During periods of intensive brain activity, water serves as the primary media and reactant in the massive metabolic reactions going on in your body and brain. To maintain health and a high level of functionality, you need to watch out for dehydration.
So the idea is this: Thoughts From Places will be a series of 100 visual essays, each exploring an encounter with a place and the people we meet there. Sometimes these places will be very small (my old high school, a bison range in Montana) and sometimes they’ll be very big (Munich, London). We hope you enjoy the series (and that you’ve been enjoying it, even if you didn’t previously know it was A Thing).
Sarah Ruckhaus, A14, ran with this idea and put together this video of Tufts and Davis Square.
Will Langford, E12, and the Tufts Robotics Club were featured in this video, describing the work the club does, and how they are using their grant from the TCU Surplus funding. Will loves giving his mechanical engineering studies practical uses and sharing these experiences with the rest of Tufts.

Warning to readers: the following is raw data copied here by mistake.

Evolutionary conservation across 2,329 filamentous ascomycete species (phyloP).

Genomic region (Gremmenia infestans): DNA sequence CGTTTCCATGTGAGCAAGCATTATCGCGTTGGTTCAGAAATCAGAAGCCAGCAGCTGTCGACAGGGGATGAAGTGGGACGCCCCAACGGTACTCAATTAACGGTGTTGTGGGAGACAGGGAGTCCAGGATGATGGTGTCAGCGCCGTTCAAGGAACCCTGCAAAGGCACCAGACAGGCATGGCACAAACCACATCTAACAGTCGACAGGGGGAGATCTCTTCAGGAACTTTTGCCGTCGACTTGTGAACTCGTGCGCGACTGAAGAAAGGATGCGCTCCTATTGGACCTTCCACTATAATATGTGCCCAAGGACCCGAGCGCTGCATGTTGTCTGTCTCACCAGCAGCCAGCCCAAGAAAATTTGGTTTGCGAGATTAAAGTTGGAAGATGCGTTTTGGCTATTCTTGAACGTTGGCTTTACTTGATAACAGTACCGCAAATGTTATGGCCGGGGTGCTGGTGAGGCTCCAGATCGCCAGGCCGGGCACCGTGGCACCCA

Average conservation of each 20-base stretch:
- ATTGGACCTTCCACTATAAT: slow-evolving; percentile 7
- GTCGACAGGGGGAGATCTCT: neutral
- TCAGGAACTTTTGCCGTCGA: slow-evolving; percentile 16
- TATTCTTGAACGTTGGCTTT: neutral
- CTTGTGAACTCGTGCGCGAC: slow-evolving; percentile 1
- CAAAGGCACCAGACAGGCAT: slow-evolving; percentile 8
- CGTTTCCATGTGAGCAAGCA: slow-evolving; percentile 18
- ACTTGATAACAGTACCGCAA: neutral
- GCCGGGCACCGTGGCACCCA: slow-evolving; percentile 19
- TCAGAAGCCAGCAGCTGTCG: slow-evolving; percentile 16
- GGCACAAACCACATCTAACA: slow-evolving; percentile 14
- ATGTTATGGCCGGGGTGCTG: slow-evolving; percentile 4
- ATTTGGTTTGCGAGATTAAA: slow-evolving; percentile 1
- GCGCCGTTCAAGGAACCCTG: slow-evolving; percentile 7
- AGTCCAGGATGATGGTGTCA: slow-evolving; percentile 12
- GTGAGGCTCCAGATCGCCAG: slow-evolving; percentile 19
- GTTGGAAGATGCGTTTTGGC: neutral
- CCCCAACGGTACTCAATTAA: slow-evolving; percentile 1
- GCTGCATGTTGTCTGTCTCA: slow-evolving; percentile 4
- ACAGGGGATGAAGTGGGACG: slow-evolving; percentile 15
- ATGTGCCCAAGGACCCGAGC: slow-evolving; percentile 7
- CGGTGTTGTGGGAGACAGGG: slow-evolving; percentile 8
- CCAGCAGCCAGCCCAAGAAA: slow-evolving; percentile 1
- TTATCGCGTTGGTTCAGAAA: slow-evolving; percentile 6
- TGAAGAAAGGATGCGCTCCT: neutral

Take a look here:
For more info about Maker Bot, check out their blog.
Want to know how to make that infamous dining hall butternut squash bisque? Have questions about the freshness of Dewick’s veggies? Just a foodie looking for a new cuisine based site? Look no further than Tufts Dining’s new blog. The tumblr site consists of posts by Tufts chefs, dining administrators, and even a fellow Tufts student and self proclaimed food lover, Veronica Richter, A13. Visit the site to snag recipes, read bios and interviews with the chefs that create your food, and get local restaurant suggestions.
Like many Tufts students who have chosen to go abroad for a semester, former Web Communications social media intern Veronica Richter, A11, used her blog to document her experiences in Spain. After two months of testing the local culture, Richter has compiled a list of helpful suggestions and advice for students who are considering spending a semester in a foreign country, especially the program in Madrid. From romantic expectations to culinary ones, Richter’s impressions are sure to be useful for those who are already imagining what their experience will be like.
Her first piece of advice?
HAVE NO EXPECTATIONS. At all. I expected to not have to deal with culture shock–I was wrong. I expected I would be hanging out with Spanish people 24/7–was wrong about that too.
To read more, visit her blog.